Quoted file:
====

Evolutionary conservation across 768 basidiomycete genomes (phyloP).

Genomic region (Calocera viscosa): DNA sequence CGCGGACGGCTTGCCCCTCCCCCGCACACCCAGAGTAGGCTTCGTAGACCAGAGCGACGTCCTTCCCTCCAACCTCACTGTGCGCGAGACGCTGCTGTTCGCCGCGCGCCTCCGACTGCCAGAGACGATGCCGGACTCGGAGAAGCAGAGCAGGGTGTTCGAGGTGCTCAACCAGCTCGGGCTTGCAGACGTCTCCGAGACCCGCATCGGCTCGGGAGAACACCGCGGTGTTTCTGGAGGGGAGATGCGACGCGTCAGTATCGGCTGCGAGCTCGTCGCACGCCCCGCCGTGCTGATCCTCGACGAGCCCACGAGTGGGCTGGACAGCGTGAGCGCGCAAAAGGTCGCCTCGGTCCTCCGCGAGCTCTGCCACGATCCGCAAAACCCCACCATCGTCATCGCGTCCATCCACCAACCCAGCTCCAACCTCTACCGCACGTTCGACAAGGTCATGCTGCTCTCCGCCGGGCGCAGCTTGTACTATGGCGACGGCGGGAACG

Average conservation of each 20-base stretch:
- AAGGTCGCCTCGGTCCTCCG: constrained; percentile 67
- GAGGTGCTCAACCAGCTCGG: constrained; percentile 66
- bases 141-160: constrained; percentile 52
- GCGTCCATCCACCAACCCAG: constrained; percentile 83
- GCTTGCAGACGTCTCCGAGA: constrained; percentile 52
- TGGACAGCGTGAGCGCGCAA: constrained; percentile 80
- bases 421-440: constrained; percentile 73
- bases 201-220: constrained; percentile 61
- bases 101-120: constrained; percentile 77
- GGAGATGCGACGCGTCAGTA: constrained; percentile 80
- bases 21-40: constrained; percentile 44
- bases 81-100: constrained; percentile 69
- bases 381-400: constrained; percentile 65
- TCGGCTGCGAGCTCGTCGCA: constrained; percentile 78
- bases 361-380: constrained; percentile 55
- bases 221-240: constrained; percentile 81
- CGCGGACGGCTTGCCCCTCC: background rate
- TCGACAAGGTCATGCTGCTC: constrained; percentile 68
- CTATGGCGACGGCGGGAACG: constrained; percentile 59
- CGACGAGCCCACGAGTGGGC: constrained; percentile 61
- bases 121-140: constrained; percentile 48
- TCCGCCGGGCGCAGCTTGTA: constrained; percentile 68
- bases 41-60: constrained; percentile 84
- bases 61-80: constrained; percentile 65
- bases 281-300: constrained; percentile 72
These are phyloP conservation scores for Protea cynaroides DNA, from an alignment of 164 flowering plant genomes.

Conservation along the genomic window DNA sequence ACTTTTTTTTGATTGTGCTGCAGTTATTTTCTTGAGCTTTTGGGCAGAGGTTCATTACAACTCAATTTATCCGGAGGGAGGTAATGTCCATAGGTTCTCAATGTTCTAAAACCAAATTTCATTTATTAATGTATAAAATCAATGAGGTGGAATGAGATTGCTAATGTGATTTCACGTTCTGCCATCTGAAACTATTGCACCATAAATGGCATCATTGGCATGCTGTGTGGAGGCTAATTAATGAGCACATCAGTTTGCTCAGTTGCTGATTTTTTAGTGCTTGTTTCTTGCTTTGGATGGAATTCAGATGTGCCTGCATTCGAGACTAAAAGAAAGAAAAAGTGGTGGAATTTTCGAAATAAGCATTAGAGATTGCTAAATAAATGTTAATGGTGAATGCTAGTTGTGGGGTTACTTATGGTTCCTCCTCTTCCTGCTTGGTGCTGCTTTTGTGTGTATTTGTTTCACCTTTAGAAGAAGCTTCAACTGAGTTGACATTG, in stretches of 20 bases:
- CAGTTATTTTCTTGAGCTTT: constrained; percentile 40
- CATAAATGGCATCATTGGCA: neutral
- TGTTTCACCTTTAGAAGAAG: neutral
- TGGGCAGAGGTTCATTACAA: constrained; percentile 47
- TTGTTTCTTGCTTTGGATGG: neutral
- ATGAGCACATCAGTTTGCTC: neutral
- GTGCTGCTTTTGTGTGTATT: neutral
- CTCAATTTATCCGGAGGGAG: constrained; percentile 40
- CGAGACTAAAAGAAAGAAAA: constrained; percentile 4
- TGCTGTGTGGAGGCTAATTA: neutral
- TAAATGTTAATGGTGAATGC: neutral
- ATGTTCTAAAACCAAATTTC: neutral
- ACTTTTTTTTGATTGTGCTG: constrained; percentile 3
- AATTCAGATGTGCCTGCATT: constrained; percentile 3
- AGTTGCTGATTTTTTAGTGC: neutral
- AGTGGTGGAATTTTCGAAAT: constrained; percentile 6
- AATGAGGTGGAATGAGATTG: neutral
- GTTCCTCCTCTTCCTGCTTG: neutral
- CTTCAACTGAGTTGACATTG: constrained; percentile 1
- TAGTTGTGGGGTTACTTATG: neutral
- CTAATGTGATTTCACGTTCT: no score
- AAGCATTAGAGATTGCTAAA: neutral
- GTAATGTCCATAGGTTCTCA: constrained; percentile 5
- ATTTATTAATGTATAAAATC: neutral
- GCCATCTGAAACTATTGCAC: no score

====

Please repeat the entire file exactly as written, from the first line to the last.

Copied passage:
Evolutionary conservation across 768 basidiomycete genomes (phyloP).

Genomic region (Calocera viscosa): DNA sequence CGCGGACGGCTTGCCCCTCCCCCGCACACCCAGAGTAGGCTTCGTAGACCAGAGCGACGTCCTTCCCTCCAACCTCACTGTGCGCGAGACGCTGCTGTTCGCCGCGCGCCTCCGACTGCCAGAGACGATGCCGGACTCGGAGAAGCAGAGCAGGGTGTTCGAGGTGCTCAACCAGCTCGGGCTTGCAGACGTCTCCGAGACCCGCATCGGCTCGGGAGAACACCGCGGTGTTTCTGGAGGGGAGATGCGACGCGTCAGTATCGGCTGCGAGCTCGTCGCACGCCCCGCCGTGCTGATCCTCGACGAGCCCACGAGTGGGCTGGACAGCGTGAGCGCGCAAAAGGTCGCCTCGGTCCTCCGCGAGCTCTGCCACGATCCGCAAAACCCCACCATCGTCATCGCGTCCATCCACCAACCCAGCTCCAACCTCTACCGCACGTTCGACAAGGTCATGCTGCTCTCCGCCGGGCGCAGCTTGTACTATGGCGACGGCGGGAACG

Average conservation of each 20-base stretch:
- AAGGTCGCCTCGGTCCTCCG: constrained; percentile 67
- GAGGTGCTCAACCAGCTCGG: constrained; percentile 66
- bases 141-160: constrained; percentile 52
- GCGTCCATCCACCAACCCAG: constrained; percentile 83
- GCTTGCAGACGTCTCCGAGA: constrained; percentile 52
- TGGACAGCGTGAGCGCGCAA: constrained; percentile 80
- bases 421-440: constrained; percentile 73
- bases 201-220: constrained; percentile 61
- bases 101-120: constrained; percentile 77
- GGAGATGCGACGCGTCAGTA: constrained; percentile 80
- bases 21-40: constrained; percentile 44
- bases 81-100: constrained; percentile 69
- bases 381-400: constrained; percentile 65
- TCGGCTGCGAGCTCGTCGCA: constrained; percentile 78
- bases 361-380: constrained; percentile 55
- bases 221-240: constrained; percentile 81
- CGCGGACGGCTTGCCCCTCC: background rate
- TCGACAAGGTCATGCTGCTC: constrained; percentile 68
- CTATGGCGACGGCGGGAACG: constrained; percentile 59
- CGACGAGCCCACGAGTGGGC: constrained; percentile 61
- bases 121-140: constrained; percentile 48
- TCCGCCGGGCGCAGCTTGTA: constrained; percentile 68
- bases 41-60: constrained; percentile 84
- bases 61-80: constrained; percentile 65
- bases 281-300: constrained; percentile 72
These are phyloP conservation scores for Protea cynaroides DNA, from an alignment of 164 flowering plant genomes.

Conservation along the genomic window DNA sequence ACTTTTTTTTGATTGTGCTGCAGTTATTTTCTTGAGCTTTTGGGCAGAGGTTCATTACAACTCAATTTATCCGGAGGGAGGTAATGTCCATAGGTTCTCAATGTTCTAAAACCAAATTTCATTTATTAATGTATAAAATCAATGAGGTGGAATGAGATTGCTAATGTGATTTCACGTTCTGCCATCTGAAACTATTGCACCATAAATGGCATCATTGGCATGCTGTGTGGAGGCTAATTAATGAGCACATCAGTTTGCTCAGTTGCTGATTTTTTAGTGCTTGTTTCTTGCTTTGGATGGAATTCAGATGTGCCTGCATTCGAGACTAAAAGAAAGAAAAAGTGGTGGAATTTTCGAAATAAGCATTAGAGATTGCTAAATAAATGTTAATGGTGAATGCTAGTTGTGGGGTTACTTATGGTTCCTCCTCTTCCTGCTTGGTGCTGCTTTTGTGTGTATTTGTTTCACCTTTAGAAGAAGCTTCAACTGAGTTGACATTG, in stretches of 20 bases:
- CAGTTATTTTCTTGAGCTTT: constrained; percentile 40
- CATAAATGGCATCATTGGCA: neutral
- TGTTTCACCTTTAGAAGAAG: neutral
- TGGGCAGAGGTTCATTACAA: constrained; percentile 47
- TTGTTTCTTGCTTTGGATGG: neutral
- ATGAGCACATCAGTTTGCTC: neutral
- GTGCTGCTTTTGTGTGTATT: neutral
- CTCAATTTATCCGGAGGGAG: constrained; percentile 40
- CGAGACTAAAAGAAAGAAAA: constrained; percentile 4
- TGCTGTGTGGAGGCTAATTA: neutral
- TAAATGTTAATGGTGAATGC: neutral
- ATGTTCTAAAACCAAATTTC: neutral
- ACTTTTTTTTGATTGTGCTG: constrained; percentile 3
- AATTCAGATGTGCCTGCATT: constrained; percentile 3
- AGTTGCTGATTTTTTAGTGC: neutral
- AGTGGTGGAATTTTCGAAAT: constrained; percentile 6
- AATGAGGTGGAATGAGATTG: neutral
- GTTCCTCCTCTTCCTGCTTG: neutral
- CTTCAACTGAGTTGACATTG: constrained; percentile 1
- TAGTTGTGGGGTTACTTATG: neutral
- CTAATGTGATTTCACGTTCT: no score
- AAGCATTAGAGATTGCTAAA: neutral
- GTAATGTCCATAGGTTCTCA: constrained; percentile 5
- ATTTATTAATGTATAAAATC: neutral
- GCCATCTGAAACTATTGCAC: no score